Time Travel Dimensions
10dence platform – Time Travel Dimensions – an international art exhibition in which events occur in apparently irreversible succession.
Participating Artists: An Deceuninck & Steven Verstuyft – DirtyTOO (B) – Athanasia-Iris Giaxidis (GR-NL) – Bea Last (UK) – Bernd Kalusche (D) – Colin Rhodes (UK) – David Jenowe (USA) – Evelyne Dominault (F) – Francis Beaty (USA) – Francoise Bracke (B) – Frans de Winter (NL) – Katrine van Klaveren (NL) – Larisa Sjoerds (NL) – Marieta Reijerkerk (NL) – Nobxhiro Mido (JP) – Peter Schudde (NL) – Ron Weijers (NL) – Susumu Ohira (JP) – Tomasz Holuj (SE-PL)
10dence platform organizes and curates an international exhibition project presenting a contemporary vision on how an international group of artists experiences and reflects on the above mentioned concept and subject: Time Travel Dimensions from their specific personal viewpoints. An exhibition that will be on display at de Kruisruimte in the city of Eindhoven in The Netherlands from August 16 till 30 2025. Ninenteen artists from all over the world have been selected to participate within the curated Time Travel Dimensions exhibition and all of them will show selected works of their unique vision and expression based on their personal confrontation with the concept.
De openingstijden worden later bekend gemaakt.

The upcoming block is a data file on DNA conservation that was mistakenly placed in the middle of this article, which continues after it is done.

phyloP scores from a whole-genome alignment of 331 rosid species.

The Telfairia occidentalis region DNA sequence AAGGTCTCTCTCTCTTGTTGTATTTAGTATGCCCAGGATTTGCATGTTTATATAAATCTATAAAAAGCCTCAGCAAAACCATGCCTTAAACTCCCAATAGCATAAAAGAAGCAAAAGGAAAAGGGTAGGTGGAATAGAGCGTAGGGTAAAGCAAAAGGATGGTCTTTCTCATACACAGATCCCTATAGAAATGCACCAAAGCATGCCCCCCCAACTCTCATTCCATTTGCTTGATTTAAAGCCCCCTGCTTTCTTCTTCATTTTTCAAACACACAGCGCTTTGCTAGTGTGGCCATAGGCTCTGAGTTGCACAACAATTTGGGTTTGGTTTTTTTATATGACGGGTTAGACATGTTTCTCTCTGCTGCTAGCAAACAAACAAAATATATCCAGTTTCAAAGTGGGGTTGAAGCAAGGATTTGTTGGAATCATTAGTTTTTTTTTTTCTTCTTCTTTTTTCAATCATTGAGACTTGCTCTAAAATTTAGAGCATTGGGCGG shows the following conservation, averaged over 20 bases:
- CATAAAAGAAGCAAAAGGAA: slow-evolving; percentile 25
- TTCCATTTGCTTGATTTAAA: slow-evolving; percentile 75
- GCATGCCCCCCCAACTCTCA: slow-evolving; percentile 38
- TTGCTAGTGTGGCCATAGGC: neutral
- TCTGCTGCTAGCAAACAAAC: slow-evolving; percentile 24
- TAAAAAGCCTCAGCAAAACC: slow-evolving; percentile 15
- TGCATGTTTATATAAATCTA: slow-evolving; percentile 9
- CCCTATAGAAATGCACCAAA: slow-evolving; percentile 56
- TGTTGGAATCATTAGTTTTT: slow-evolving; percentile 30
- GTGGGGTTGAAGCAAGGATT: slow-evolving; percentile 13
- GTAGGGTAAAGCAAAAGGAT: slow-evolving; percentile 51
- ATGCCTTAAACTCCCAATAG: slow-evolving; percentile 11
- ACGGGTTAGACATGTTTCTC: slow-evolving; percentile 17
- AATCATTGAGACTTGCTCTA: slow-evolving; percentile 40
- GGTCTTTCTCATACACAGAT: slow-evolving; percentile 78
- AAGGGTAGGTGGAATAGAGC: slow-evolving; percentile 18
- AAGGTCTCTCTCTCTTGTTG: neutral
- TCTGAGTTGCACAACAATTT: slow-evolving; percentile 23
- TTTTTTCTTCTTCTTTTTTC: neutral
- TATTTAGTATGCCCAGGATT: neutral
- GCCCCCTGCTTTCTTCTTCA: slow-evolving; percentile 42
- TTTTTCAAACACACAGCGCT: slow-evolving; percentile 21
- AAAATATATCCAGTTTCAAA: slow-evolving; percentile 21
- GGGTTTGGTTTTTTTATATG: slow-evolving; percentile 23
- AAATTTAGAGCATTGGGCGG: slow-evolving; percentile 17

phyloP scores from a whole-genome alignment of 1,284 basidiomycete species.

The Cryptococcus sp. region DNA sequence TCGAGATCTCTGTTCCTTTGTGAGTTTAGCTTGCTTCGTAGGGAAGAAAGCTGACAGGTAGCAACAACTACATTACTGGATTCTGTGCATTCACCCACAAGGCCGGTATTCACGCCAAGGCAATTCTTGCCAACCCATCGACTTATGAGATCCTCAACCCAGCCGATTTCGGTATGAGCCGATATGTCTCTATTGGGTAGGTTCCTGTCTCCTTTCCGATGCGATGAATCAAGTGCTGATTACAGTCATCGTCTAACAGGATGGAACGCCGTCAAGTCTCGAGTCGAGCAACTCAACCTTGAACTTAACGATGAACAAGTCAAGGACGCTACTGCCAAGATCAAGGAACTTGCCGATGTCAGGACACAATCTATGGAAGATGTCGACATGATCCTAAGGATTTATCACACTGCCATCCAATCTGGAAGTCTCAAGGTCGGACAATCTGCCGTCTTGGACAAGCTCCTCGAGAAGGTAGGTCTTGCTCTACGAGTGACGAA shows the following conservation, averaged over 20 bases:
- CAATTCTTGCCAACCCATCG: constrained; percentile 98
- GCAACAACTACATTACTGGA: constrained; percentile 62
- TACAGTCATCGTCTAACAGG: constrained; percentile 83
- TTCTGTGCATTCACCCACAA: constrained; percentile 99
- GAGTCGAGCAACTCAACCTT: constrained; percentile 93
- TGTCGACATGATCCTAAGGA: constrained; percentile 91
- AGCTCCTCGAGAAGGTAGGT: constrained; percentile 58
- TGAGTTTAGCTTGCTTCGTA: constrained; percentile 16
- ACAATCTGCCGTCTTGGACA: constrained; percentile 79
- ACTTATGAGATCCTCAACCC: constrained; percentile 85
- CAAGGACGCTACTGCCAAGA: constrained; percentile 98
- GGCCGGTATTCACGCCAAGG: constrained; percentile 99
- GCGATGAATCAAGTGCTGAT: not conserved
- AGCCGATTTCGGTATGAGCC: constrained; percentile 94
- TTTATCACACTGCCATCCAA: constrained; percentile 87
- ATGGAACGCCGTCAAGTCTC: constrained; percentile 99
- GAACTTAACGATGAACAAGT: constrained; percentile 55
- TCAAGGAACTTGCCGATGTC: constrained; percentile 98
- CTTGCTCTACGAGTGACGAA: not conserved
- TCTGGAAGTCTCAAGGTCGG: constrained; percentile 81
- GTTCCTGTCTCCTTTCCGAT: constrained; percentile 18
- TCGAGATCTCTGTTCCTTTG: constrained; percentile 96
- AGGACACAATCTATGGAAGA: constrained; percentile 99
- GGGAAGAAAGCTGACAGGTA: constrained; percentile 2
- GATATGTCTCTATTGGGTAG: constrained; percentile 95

The subject of time travel has stimulated the imagination of people from all walks of life for centuries. It is easy to see why this topic has been examined considerably by those in the fields of physics and philosophy. Artists are not immune to the allure of the idea of traveling through time and that appeal has resulted in the creation of related movies, literature, and other forms of performing and visual arts that investigate the fascinating possibilities of transporting oneself from one point in time to another. In fiction, time travel is typically achieved through the use of a hypothetical device known as a time machine. The idea of a time machine was popularized by H. G. Wells’ 1895 novel The Time Machine. Albert Einstein postulated within the framework of his theory of relativity that light always moves at the same speed in a vacuum. From the constancy of the speed of light it follows, however, that space and time must not be absolute, but relative. A direct consequence of this is that time passes at different speeds depending on how fast objects move. Some years ago, Stephen Hawking stated that he had experimental evidence that time travel is not possible, however, in his final book “Brief Answers to the Big Questions” he also stated that the notion of time travel was a very serious question and a pretty big statement, that should serve as food for thought. According to Stephen Hawking, backward time travel is not necessarily physically impossible. Is time travel possible? Will we one day be able to build a machine to travel to the past as well as the future? In a guest post for The Conversation, researcher Peter Millington of the School of Physics and Astronomy at the University of Nottingham tried to get to the bottom of some of these questions. The speed of light plays a decisive role in time travel. Albert Einstein postulated within the framework of his theory of relativity that the speed of light is a universal constant, i.e. that light always moves at the same speed in a vacuum and independently of the observer. Stephen Hawking writes that there could be a way time travel into the past may be possible by wormholes that connect two distant places in the universe. Wormholes are a kind of tubes in space-time that make it possible to get from A to B at the speed of light. In order to stabilize such a tunnel, however, locations with a negative spatial curvature would be required. The modern theory of quantum mechanics, doesn’t exclude the existence of negative energy densities: empty space is not empty, according to quantum mechanics. And in the end of course there will always be our artistic inspiration, fantasy and imagination to interpret and skillfully demonstrate and reflect on this timeless issue.